Disposition: The Supreme Court reversed the trial court’s decision as a matter of constitutional law. The court ruled that a corporation does not have to provide employees with contraception methods if it interferes with religious beliefs. The court ruled in favor of Hobby Lobby and stated that the decisions whether to claim benefits under the plans are not made by Hobby Lobby, but by the employees and their health care providers. Therefore, an employee’s decision on whether or not to obtain a form of contraception is made between the employee and her physician, not the employer.
Dissenting Opinions: Justice Ginsburg, joined by Justice Sotomayor, Justice Breyer and Justice Kagan, issued a dissenting opinion. Justice Breyer and Kagan together filed a separate dissent stating that this ruling should apply only when defining the “exercise of religion” in a RLUIPA case, but not in a RFRA case. The Justices argue that RLUIPA is interpreted broadly and that RFRA should be given the same broad meaning that applied under RLUIPA. Justice Ginsburg dissent was that because of the ruling companies would attempt to opt of any laws that they believed were “incompatible” with their religious beliefs.
Justice Kennedy concurred because he believes that free exercise is essential for one’s own dignity and to be able to self-strive. Justice Kennedy believes that the United States is a free country where people should not be restricted by the government due to their religion. Analysis: With the court’s decision, corporations with religious owners and views are not required to pay for the insurance coverage of contraception for their employees. Corporations are now also to be treated like “people” and have the same rights as a single person would have.
If the court had chosen an alternative rule, corporations would still be required to provide insurance coverage for contraception. I do not agree with the decision, I feel that although it may interfere with a corporation’s religious beliefs, a woman’s decision about her health and lifestyle is ultimately her decision and her rights should not be taken away because of the owner’s beliefs. Due to this ruling, I believe that companies will now use the excuse of religious beliefs as reasons to not provide full coverage to their employees and will use it as a way to avoid fines and providing the right insurance.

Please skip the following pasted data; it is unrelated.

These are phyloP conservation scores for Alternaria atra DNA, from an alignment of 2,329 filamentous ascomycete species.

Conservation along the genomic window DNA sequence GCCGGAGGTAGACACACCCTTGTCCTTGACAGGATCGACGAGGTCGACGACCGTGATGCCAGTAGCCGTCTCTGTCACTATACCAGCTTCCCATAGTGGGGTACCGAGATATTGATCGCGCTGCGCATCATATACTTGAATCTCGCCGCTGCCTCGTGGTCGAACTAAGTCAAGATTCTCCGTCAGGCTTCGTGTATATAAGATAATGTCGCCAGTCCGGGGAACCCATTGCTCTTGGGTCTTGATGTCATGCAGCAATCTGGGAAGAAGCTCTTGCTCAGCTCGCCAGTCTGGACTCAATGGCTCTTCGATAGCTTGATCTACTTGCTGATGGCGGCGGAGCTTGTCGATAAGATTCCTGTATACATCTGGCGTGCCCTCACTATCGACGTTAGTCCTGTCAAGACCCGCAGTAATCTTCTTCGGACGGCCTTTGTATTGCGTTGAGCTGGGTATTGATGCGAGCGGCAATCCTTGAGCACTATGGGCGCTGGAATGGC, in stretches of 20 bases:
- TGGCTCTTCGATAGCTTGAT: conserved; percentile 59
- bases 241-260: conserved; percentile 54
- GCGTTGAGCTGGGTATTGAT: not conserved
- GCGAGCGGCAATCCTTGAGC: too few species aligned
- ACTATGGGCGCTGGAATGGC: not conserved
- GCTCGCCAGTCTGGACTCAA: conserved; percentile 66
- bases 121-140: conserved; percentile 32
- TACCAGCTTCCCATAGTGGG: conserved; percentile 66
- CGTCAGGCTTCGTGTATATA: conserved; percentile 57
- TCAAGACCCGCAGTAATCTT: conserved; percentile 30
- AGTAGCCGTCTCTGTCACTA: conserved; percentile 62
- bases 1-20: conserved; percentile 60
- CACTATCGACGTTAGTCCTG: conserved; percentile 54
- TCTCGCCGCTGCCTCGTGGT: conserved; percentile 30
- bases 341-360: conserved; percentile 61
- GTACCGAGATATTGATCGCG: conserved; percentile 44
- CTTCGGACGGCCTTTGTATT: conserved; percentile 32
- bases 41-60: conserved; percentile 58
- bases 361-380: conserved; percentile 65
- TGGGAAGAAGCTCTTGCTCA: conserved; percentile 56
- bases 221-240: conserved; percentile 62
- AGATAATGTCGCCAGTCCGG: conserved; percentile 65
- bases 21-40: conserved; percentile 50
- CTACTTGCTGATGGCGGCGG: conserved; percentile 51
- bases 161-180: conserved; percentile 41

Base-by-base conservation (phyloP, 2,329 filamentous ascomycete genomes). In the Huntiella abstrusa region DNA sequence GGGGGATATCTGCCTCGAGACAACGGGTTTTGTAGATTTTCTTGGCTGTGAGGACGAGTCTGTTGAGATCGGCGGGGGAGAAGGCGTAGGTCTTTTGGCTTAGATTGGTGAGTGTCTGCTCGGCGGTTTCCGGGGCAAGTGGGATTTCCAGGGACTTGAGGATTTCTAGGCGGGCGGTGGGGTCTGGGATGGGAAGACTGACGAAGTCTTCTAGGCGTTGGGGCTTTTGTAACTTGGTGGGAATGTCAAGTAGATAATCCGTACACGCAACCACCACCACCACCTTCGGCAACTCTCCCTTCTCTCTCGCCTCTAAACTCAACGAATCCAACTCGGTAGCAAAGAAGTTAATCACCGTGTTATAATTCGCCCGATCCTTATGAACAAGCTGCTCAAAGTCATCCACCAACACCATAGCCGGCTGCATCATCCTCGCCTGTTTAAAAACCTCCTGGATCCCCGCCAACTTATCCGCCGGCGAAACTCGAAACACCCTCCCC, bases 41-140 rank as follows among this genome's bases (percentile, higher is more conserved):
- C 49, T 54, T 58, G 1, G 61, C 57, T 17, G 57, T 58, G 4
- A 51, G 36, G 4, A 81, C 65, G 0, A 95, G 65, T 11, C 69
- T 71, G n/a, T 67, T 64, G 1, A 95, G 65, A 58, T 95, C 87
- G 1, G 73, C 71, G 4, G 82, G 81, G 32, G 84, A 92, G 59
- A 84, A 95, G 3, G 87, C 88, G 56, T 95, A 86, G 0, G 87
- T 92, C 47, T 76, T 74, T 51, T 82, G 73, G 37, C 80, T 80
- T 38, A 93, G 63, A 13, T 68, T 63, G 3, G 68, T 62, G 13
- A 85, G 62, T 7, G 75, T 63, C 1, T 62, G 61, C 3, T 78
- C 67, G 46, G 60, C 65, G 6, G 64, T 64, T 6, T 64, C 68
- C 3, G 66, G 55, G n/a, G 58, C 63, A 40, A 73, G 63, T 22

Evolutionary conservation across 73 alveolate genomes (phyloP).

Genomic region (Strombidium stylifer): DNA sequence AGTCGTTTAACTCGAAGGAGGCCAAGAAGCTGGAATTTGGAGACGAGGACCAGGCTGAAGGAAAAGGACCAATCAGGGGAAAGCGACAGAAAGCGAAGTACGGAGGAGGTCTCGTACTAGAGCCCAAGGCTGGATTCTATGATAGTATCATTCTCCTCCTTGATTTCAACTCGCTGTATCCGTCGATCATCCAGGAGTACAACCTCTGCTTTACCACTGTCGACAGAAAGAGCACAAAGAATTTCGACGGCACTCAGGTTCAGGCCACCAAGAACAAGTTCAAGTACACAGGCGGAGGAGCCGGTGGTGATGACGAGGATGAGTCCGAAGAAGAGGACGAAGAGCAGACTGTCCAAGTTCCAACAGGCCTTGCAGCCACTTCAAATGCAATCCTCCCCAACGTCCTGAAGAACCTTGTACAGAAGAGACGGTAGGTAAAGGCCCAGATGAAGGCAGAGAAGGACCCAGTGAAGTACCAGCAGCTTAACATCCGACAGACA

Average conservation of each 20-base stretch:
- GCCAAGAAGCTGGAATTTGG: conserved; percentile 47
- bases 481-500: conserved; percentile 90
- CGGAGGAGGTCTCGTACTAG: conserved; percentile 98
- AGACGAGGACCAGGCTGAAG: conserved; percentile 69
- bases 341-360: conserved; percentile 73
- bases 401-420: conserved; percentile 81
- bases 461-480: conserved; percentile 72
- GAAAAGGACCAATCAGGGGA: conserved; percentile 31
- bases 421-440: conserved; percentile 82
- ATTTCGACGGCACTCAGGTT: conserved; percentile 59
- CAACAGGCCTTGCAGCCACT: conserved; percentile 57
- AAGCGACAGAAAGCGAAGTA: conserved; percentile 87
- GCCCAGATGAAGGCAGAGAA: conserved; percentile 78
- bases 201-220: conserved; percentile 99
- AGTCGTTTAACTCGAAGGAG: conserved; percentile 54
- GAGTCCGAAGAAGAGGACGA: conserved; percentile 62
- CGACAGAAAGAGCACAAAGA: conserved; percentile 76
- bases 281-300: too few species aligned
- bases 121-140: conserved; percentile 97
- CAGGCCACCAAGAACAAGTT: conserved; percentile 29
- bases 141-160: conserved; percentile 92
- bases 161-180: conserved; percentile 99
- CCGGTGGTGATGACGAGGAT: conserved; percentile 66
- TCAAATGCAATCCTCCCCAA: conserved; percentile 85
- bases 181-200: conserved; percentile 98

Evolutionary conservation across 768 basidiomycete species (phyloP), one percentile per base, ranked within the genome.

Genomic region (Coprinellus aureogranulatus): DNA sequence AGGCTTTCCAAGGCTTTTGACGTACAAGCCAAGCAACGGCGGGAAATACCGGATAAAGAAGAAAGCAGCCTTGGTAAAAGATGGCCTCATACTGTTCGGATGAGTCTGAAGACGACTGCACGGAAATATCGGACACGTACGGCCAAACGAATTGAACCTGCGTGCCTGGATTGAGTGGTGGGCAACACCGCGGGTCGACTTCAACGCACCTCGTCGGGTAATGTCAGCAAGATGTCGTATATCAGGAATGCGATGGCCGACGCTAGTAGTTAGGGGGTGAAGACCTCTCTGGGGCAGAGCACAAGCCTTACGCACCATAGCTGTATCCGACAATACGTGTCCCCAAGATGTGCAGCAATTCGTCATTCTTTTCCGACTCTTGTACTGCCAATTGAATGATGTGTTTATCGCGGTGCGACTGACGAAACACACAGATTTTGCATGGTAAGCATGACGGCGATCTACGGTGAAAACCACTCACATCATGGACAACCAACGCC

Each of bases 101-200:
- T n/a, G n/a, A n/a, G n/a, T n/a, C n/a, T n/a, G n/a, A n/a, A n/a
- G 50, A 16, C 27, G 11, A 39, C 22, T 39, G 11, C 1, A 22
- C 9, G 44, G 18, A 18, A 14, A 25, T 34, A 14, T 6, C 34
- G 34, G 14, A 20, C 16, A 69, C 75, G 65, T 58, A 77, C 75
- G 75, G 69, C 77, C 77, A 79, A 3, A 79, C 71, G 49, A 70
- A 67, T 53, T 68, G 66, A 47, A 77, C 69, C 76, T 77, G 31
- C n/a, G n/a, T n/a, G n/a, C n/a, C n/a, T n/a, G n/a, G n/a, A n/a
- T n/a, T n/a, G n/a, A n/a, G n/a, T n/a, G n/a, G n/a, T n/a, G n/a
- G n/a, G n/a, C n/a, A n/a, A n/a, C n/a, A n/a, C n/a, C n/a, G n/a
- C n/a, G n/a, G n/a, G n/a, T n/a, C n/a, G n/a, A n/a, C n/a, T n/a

A. The federal court system has jurisdiction over this case because the case involves a violation of the U. S. Constitution because the ACA did substantially burden the religious belief held by Christian owners. Also, the amount of the case exceeded $75,000. If Hobby Lobby did not cover the contraceptives at issue, they would have been taxed $100 a day for each individual that was affected, the bill would come out to about $1. 3 million per day or $475 million per year.
B. The Supreme Court heard this case because the Affordable Care Act (ACA) which was passed in 2010, required that health insurance covered birth control. In Employment Div. , of Human Resources of Ore v. Smith, where two members of the Native American Church were dismissed by their employer due to the consumption of peyote as a religious ceremony. The 10th Circuit Court ruled that that Hobby Lobby had religious freedom but other federal courts sustained the federal government’s contraceptive rule. The U. S. Supreme Court took the case because of the difference in opinion between the different federal Courts of Appeals.
C. Arbitration would have been used in this type of dispute. Arbitration would have been helpful because it is more formal and there is a neutral third party making the legally binding decision, the decision is not between the two parties. Negotiation would not be the best form of ADR for this case because it is informal and man times it does not even require an attorney. Also, mediation would not be appropriate because there are no deadlines and the parties would have to come face-to-face with a mediator to determine the final ruling